Monday, February 15, 2016

Misinformation About Collaborative Law

When people are considering whether to stay married or get divorced, they will often do research on what their options are.  Some people think the only choice is litigation, while others will dig a little deeper.  Unfortunately, they need to be careful where they dig.

If you are investigating your options, please spend time to look up information provided by experienced and active Collaborative lawyers.  I occasionally spend some time looking on the Internet to see what people are writing about Collaborative Law.  Sadly, there are many misstatements about different aspects of the process. The mistakes seem to always be on web sites by non-Collaborative lawyers who write a little about the topic, probably to show up in another area for search results. Generally, their conclusion is that Collaborative Law is not such a great process.

While I certainly wouldn't want an attorney to have to do a Collaborative case if he or she didn't want to, I do thing we should keep the facts straight when explaining our views to the general public.  Here are three common misconceptions that are presented about Collaborative Law.

1.  It just works for the small group of people getting divorced who get along well. Actually, while it works well in the easy cases,  it's also very helpful for people who don't get along well.

There are many reasons why people choose the Collaborative process.  They may value the privacy, or the power to make their own decisions, or the control over the scheduling, or the creativity permitted, or the assistance of a neutral financial professional or mental health professional.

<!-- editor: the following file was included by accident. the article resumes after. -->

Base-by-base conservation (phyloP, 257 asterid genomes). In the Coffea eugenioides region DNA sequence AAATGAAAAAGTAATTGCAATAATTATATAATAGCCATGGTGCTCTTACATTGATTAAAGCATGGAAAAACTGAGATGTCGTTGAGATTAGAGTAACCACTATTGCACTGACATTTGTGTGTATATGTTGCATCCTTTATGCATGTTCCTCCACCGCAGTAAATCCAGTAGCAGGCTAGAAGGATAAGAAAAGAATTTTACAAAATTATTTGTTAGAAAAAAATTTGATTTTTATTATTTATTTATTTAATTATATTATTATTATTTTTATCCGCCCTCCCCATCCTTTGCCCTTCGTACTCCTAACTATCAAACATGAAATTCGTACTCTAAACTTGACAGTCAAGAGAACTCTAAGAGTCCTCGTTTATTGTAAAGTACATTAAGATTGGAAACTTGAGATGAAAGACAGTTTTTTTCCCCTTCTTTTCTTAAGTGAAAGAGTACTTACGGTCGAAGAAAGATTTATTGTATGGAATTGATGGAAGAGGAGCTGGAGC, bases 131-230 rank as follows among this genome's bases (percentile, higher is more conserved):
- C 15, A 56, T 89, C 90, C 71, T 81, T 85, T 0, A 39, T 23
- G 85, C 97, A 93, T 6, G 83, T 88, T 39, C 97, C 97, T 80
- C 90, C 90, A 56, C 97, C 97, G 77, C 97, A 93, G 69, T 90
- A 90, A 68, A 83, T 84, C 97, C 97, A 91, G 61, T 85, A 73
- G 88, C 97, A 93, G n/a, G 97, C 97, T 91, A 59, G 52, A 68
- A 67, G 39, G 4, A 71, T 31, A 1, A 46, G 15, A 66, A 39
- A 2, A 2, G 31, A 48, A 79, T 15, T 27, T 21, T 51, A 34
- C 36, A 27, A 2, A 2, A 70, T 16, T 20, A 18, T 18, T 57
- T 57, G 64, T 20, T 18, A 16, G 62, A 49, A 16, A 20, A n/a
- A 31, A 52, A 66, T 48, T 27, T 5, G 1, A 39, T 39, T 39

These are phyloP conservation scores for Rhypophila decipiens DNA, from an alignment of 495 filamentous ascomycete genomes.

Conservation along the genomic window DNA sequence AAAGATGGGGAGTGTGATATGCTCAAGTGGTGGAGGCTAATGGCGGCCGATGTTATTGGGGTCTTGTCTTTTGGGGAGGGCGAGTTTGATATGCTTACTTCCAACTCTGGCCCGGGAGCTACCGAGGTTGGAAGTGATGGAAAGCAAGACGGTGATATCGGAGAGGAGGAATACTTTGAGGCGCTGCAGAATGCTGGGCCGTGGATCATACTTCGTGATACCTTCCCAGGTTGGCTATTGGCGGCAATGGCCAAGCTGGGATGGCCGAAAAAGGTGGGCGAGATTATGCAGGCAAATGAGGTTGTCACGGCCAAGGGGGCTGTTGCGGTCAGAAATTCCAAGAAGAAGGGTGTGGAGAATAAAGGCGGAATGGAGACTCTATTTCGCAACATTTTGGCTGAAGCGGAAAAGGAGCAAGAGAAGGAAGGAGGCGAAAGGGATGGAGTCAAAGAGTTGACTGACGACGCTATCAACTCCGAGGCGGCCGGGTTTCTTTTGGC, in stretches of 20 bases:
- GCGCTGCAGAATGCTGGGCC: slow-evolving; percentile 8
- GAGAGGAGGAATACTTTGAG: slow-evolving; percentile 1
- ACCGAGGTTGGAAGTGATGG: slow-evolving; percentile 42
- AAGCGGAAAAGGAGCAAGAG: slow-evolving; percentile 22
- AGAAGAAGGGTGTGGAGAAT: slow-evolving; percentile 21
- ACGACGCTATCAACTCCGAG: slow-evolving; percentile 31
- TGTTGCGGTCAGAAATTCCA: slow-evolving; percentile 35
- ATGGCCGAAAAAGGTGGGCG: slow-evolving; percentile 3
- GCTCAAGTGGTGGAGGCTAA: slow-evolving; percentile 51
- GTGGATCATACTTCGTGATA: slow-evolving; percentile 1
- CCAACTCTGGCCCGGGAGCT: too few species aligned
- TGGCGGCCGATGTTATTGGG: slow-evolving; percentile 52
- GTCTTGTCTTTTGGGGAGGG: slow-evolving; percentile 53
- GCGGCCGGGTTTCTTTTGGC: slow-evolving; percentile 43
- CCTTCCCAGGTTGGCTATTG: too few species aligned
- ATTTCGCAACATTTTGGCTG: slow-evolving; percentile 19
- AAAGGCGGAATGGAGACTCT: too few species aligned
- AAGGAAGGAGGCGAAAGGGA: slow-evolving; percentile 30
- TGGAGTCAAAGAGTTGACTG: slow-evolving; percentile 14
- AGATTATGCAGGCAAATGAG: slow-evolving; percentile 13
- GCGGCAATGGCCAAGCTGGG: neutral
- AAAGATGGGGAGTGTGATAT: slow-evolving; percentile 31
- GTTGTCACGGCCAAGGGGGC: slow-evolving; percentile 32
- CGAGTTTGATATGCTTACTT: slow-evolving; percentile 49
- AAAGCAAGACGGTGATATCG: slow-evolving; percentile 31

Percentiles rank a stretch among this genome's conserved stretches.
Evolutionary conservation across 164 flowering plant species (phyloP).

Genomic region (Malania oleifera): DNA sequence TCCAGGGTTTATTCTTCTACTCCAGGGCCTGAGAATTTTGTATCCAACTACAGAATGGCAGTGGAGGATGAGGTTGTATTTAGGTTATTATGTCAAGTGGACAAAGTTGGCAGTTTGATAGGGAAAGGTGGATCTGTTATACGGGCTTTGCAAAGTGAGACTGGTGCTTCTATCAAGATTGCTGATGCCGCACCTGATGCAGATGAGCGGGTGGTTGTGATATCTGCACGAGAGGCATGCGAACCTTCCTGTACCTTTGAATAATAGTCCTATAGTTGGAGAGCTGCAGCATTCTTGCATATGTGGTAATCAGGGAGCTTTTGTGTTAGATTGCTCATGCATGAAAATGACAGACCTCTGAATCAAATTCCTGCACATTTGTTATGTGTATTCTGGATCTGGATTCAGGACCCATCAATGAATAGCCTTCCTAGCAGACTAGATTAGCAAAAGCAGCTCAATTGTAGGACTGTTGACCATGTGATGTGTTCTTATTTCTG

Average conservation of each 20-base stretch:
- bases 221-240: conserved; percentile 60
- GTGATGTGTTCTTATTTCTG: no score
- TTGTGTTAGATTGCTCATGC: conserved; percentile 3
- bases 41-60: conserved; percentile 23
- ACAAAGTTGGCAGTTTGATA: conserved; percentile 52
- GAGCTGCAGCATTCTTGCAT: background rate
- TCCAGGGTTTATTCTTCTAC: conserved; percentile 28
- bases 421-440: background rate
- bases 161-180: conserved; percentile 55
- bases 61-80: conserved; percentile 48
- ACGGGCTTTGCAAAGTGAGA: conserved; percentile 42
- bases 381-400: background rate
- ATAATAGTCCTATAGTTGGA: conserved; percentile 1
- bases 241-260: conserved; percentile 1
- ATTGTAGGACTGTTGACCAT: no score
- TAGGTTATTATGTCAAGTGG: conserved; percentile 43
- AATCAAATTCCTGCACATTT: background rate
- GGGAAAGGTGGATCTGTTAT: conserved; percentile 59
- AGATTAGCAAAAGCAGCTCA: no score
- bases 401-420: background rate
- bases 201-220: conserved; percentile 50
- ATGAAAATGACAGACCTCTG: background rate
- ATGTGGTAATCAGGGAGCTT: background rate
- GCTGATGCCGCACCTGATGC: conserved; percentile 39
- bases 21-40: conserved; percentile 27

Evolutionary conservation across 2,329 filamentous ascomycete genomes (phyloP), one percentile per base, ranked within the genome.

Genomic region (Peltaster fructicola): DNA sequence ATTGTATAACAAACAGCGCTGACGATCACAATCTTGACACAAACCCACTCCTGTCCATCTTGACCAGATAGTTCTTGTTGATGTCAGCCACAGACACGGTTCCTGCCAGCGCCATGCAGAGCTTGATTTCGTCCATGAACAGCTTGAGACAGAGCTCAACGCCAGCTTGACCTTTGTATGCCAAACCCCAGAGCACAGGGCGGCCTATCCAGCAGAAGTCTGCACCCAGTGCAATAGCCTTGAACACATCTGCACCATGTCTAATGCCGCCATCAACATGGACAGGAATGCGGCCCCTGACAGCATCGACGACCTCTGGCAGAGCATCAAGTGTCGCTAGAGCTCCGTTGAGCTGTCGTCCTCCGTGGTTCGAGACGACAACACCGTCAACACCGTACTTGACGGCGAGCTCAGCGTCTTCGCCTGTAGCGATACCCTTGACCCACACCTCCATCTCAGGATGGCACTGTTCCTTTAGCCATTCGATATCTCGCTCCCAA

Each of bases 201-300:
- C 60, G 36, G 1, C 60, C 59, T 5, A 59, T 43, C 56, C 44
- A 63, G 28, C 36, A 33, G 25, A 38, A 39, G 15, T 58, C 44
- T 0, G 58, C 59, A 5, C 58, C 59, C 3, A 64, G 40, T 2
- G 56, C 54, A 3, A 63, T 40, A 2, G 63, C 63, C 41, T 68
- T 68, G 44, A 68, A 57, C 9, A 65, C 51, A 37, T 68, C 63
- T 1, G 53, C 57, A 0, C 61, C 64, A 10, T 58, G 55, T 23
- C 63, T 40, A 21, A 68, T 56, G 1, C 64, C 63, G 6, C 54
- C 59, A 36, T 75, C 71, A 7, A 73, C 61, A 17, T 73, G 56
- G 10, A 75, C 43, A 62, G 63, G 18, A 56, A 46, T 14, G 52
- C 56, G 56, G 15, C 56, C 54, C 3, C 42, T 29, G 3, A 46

People with those interests may not get along, but they see the value in the process and they see how the mental health professional keeps everyone working together effectively.

2.  If the Collaborative Law process breaks down, you can't use the documents and information that was gathered in the Collaborative case.  That's not true.  While  statements and communications are protected, the documents and agreements produced can be kept and used as the parties finish off the case in litigation.  The result:  emails and statements made at meetings are confidential and can't the used in litigation, but spreadsheets created and the underlying documents supporting them can be used.

That means that it's not a total loss, but still the parties have to slow down and go to court to finish what they were unable to agree upon. One of the main reasons why Collaborative Law usually works is that the parties don't want the expense of hiring new attorneys or the delay of waiting 30 days while everyone gets started again.

3.  The Collaborative rules remove the right to have a trial.  That's not true either.  If the process breaks down or one or both of the parties want to go to trial, the parties can have a trial, once they hire new attorneys.  In reality, trials are about the last resort for either side.  Most Judges will require the parties to attend mediation before they go to trial, and that will usually lead to settlement.  Very few people actually want to go to trial where they leave everything up to the Judge.  Most people prefer to decide for themselves how their finances and children will be handled.

There are other misstatements I see regularly when I look on the Internet, but these are some of the more frequent and relevant mistakes.

If you are seriously looking for information about your options, do yourself a favor and start by looking for information from an experienced Collaborative lawyer who actually handles Collaborative cases. 

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